With  breath  retraining,  there  are  two  measurements that are used to monitor asthma severity and progress. These are  the  pulse, which  is a measurement of the  number  of heart  beats taken usually over a period of one minute,  and the control pause [CP], which is the length of time for which you can comfortably hold your breath.

The peak flow meter  will be a familiar piece of equipment  to many people with asthma.  However it is not used as  a  measurement  in  Buteyko breathing.   If  peak  flow measurement is part of your asthma management, continue to use it. However, after taking a reading from your peak flow meter, hold your breath for three to five seconds and reduce your breathing  for a while to replenish  any loss of carbon dioxide.


Everyone should be able to measure their pulse but it is especially important that asthmatics  are able to do so. The pulse should  be  taken before  and  after  each  half-hour   set  of breathing  exercises. When these exercises are performed correctly, with relaxation and reduce volume of breathing, the pulse at the end of exercise will be lower than at the start. Reducing  breathing  relaxes the  smooth  muscle  of the arteries which results in less pumping work for the heart. However, if breathing  exercises are practised  with too much effort or tension, the pulse will actually increase. It is important to spend  time  practising  all breathing  exercises with relaxation of muscles, even those involving physical activity. It  should  also  be  noted  that  the  pulse  rate  will vary throughout the day, depending on factors such as diet, eating patterns and activity levels.

As mentioned above, the pulse is measured  by counting the number  of heartbeats  per minute.  Another option  is to measure  the number  of beats over thirty seconds and multiply by two. Measuring for fifteen seconds and multiplying by four leaves too much  room  for error  and  is not  advisable.

When  measuring   heartbeats,  make  sure  to  measure  your pulse and not to count the number  of seconds on your clock or watch. Locate the pulse about one inch up from the wrist and about  one  centimetre inwards  on  the  thumb  side  of  the hand. Place two fingers from the free hand onto the groove or channel in this area of the wrist where the slight throb of the pulse can be felt through the fingertips. If you have difficulty locating the pulse on the wrist then check for it at the carotid artery in the neck.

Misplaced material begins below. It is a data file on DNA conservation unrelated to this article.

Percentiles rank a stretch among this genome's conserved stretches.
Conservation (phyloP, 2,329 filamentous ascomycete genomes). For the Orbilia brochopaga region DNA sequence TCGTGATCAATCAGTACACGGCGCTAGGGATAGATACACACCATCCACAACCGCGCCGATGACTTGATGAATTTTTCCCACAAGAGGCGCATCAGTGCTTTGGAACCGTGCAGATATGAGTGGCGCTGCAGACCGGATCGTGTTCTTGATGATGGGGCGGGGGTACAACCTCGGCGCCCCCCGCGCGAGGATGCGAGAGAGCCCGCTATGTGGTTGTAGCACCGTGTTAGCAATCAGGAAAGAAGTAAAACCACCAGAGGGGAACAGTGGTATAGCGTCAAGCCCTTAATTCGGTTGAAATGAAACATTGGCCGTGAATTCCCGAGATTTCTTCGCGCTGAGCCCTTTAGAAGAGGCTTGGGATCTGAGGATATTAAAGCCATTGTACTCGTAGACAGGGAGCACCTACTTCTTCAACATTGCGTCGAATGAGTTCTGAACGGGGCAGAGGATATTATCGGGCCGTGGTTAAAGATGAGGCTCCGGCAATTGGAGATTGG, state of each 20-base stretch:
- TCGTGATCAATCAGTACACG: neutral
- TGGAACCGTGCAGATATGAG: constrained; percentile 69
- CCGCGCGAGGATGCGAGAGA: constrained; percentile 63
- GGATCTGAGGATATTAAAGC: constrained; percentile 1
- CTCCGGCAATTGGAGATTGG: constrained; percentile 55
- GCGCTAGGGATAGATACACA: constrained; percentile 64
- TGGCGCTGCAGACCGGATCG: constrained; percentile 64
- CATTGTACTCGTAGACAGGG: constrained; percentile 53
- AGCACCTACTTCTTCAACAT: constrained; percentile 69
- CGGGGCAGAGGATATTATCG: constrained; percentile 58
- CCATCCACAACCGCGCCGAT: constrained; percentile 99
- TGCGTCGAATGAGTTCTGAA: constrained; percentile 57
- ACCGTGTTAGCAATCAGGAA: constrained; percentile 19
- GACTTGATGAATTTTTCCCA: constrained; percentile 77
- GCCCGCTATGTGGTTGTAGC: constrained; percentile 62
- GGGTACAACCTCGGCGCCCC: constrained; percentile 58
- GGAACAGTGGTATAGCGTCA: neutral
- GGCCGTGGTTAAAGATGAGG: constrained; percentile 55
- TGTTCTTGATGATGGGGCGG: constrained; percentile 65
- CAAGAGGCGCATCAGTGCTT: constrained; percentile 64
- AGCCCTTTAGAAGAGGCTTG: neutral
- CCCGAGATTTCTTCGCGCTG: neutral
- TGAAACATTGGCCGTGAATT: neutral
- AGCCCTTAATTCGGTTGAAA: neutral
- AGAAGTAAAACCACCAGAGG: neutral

In general, the lower the resting heart rate, the healthier the individual is. Normal healthy adults will have a pulse rate of 60 to 80 beats per minute  at rest. Physically fit individuals will have a lower pulse rate than this, although some individuals have a naturally low pulse rate.

If the  pulse rate  is greater  than  90 and  less than  110 beats per minute  at rest, the  asthma  is uncontrolled and  a visit to a doctor is necessary. If the pulse rate is greater than 110 beats  per  minute   at  rest,  asthma  is  acute/severe  and medical attention is necessary.

The normal pulse range for a child is higher than that of an adult. A child’s pulse can vary from 60 to 100 beats per minute which decreases as the child gets older.

With both children  and adults, an upward trend  in the pulse or an increase of twenty per cent over 24 hours while taken at rest, are signs that asthma  is deteriorating. Practising breathing  exercises intensively will bring down the pulse and if necessary a doctor should be consulted to increase the dose of preventative medication.

It is advisable to note that the aforementioned pulse rate measurements must be only taken after resting  for half-an- hour  as the  pulse rate increases  considerably  with physical activity.

The maximum recommended pulse rate for any individual while participating  in physical activity is 220 minus their age. For example, the maximum recommended pulse rate for a twenty-five-year-old is 195 beats (220 minus 25) per minute.

The pulse will vary depending on a variety of factors. It may be adversely affected by, for example, food consumption levels, food allergies, stimulants  such as coffee or chocolate, and factors such as excitement, anxiety, excessive talking and, of course, big breathing.

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